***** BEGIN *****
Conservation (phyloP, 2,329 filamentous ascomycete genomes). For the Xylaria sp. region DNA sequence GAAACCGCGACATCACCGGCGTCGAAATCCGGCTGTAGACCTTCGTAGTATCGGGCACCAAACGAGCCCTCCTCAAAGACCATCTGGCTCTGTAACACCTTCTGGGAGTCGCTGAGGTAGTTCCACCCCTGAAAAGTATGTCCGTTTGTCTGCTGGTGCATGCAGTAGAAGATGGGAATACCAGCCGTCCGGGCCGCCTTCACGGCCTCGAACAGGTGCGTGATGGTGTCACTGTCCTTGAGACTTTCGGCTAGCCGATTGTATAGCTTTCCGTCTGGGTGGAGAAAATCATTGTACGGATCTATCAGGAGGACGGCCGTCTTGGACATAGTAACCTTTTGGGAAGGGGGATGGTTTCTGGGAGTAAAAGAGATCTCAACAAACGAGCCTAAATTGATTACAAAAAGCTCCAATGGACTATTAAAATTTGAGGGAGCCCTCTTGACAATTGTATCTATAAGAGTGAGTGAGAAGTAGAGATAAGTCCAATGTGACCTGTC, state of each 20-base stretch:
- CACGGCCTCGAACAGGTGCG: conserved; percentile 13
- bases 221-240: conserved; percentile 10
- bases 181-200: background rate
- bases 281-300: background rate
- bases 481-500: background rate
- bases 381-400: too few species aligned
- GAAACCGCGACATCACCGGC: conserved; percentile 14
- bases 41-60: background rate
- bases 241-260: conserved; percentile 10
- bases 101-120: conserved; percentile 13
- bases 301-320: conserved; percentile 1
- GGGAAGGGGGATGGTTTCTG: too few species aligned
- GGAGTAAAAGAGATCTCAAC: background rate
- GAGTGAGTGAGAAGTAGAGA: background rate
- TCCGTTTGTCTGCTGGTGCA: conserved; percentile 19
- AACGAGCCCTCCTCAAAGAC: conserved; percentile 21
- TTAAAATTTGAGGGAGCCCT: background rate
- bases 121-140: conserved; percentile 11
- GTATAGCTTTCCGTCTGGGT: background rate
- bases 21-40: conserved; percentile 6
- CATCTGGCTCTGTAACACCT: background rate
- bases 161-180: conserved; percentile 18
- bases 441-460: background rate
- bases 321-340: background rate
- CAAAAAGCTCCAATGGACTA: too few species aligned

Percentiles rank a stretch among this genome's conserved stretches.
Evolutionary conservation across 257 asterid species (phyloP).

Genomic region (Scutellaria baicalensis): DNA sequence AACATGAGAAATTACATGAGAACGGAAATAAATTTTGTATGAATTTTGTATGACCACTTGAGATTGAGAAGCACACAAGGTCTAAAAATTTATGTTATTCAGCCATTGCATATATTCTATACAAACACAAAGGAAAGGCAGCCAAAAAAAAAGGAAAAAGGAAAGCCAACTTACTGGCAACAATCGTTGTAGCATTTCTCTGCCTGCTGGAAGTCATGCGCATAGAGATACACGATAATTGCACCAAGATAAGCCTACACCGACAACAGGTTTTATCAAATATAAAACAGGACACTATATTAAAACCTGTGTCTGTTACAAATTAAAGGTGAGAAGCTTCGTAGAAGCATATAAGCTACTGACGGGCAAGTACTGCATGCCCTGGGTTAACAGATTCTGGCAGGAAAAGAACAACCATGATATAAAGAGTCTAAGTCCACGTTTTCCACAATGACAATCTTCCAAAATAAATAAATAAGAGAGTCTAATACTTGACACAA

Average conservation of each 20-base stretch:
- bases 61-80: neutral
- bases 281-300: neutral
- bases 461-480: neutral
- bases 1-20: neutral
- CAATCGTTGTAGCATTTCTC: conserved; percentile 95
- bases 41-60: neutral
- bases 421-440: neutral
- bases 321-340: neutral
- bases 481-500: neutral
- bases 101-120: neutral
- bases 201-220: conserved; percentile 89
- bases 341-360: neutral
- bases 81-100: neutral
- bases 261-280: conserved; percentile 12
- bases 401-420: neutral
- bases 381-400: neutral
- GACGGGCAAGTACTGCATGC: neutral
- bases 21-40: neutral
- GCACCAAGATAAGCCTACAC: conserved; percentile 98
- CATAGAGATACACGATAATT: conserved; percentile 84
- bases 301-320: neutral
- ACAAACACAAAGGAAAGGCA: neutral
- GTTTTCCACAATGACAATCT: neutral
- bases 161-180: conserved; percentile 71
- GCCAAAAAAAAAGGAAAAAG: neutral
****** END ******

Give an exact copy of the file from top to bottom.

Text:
Conservation (phyloP, 2,329 filamentous ascomycete genomes). For the Xylaria sp. region DNA sequence GAAACCGCGACATCACCGGCGTCGAAATCCGGCTGTAGACCTTCGTAGTATCGGGCACCAAACGAGCCCTCCTCAAAGACCATCTGGCTCTGTAACACCTTCTGGGAGTCGCTGAGGTAGTTCCACCCCTGAAAAGTATGTCCGTTTGTCTGCTGGTGCATGCAGTAGAAGATGGGAATACCAGCCGTCCGGGCCGCCTTCACGGCCTCGAACAGGTGCGTGATGGTGTCACTGTCCTTGAGACTTTCGGCTAGCCGATTGTATAGCTTTCCGTCTGGGTGGAGAAAATCATTGTACGGATCTATCAGGAGGACGGCCGTCTTGGACATAGTAACCTTTTGGGAAGGGGGATGGTTTCTGGGAGTAAAAGAGATCTCAACAAACGAGCCTAAATTGATTACAAAAAGCTCCAATGGACTATTAAAATTTGAGGGAGCCCTCTTGACAATTGTATCTATAAGAGTGAGTGAGAAGTAGAGATAAGTCCAATGTGACCTGTC, state of each 20-base stretch:
- CACGGCCTCGAACAGGTGCG: conserved; percentile 13
- bases 221-240: conserved; percentile 10
- bases 181-200: background rate
- bases 281-300: background rate
- bases 481-500: background rate
- bases 381-400: too few species aligned
- GAAACCGCGACATCACCGGC: conserved; percentile 14
- bases 41-60: background rate
- bases 241-260: conserved; percentile 10
- bases 101-120: conserved; percentile 13
- bases 301-320: conserved; percentile 1
- GGGAAGGGGGATGGTTTCTG: too few species aligned
- GGAGTAAAAGAGATCTCAAC: background rate
- GAGTGAGTGAGAAGTAGAGA: background rate
- TCCGTTTGTCTGCTGGTGCA: conserved; percentile 19
- AACGAGCCCTCCTCAAAGAC: conserved; percentile 21
- TTAAAATTTGAGGGAGCCCT: background rate
- bases 121-140: conserved; percentile 11
- GTATAGCTTTCCGTCTGGGT: background rate
- bases 21-40: conserved; percentile 6
- CATCTGGCTCTGTAACACCT: background rate
- bases 161-180: conserved; percentile 18
- bases 441-460: background rate
- bases 321-340: background rate
- CAAAAAGCTCCAATGGACTA: too few species aligned

Percentiles rank a stretch among this genome's conserved stretches.
Evolutionary conservation across 257 asterid species (phyloP).

Genomic region (Scutellaria baicalensis): DNA sequence AACATGAGAAATTACATGAGAACGGAAATAAATTTTGTATGAATTTTGTATGACCACTTGAGATTGAGAAGCACACAAGGTCTAAAAATTTATGTTATTCAGCCATTGCATATATTCTATACAAACACAAAGGAAAGGCAGCCAAAAAAAAAGGAAAAAGGAAAGCCAACTTACTGGCAACAATCGTTGTAGCATTTCTCTGCCTGCTGGAAGTCATGCGCATAGAGATACACGATAATTGCACCAAGATAAGCCTACACCGACAACAGGTTTTATCAAATATAAAACAGGACACTATATTAAAACCTGTGTCTGTTACAAATTAAAGGTGAGAAGCTTCGTAGAAGCATATAAGCTACTGACGGGCAAGTACTGCATGCCCTGGGTTAACAGATTCTGGCAGGAAAAGAACAACCATGATATAAAGAGTCTAAGTCCACGTTTTCCACAATGACAATCTTCCAAAATAAATAAATAAGAGAGTCTAATACTTGACACAA

Average conservation of each 20-base stretch:
- bases 61-80: neutral
- bases 281-300: neutral
- bases 461-480: neutral
- bases 1-20: neutral
- CAATCGTTGTAGCATTTCTC: conserved; percentile 95
- bases 41-60: neutral
- bases 421-440: neutral
- bases 321-340: neutral
- bases 481-500: neutral
- bases 101-120: neutral
- bases 201-220: conserved; percentile 89
- bases 341-360: neutral
- bases 81-100: neutral
- bases 261-280: conserved; percentile 12
- bases 401-420: neutral
- bases 381-400: neutral
- GACGGGCAAGTACTGCATGC: neutral
- bases 21-40: neutral
- GCACCAAGATAAGCCTACAC: conserved; percentile 98
- CATAGAGATACACGATAATT: conserved; percentile 84
- bases 301-320: neutral
- ACAAACACAAAGGAAAGGCA: neutral
- GTTTTCCACAATGACAATCT: neutral
- bases 161-180: conserved; percentile 71
- GCCAAAAAAAAAGGAAAAAG: neutral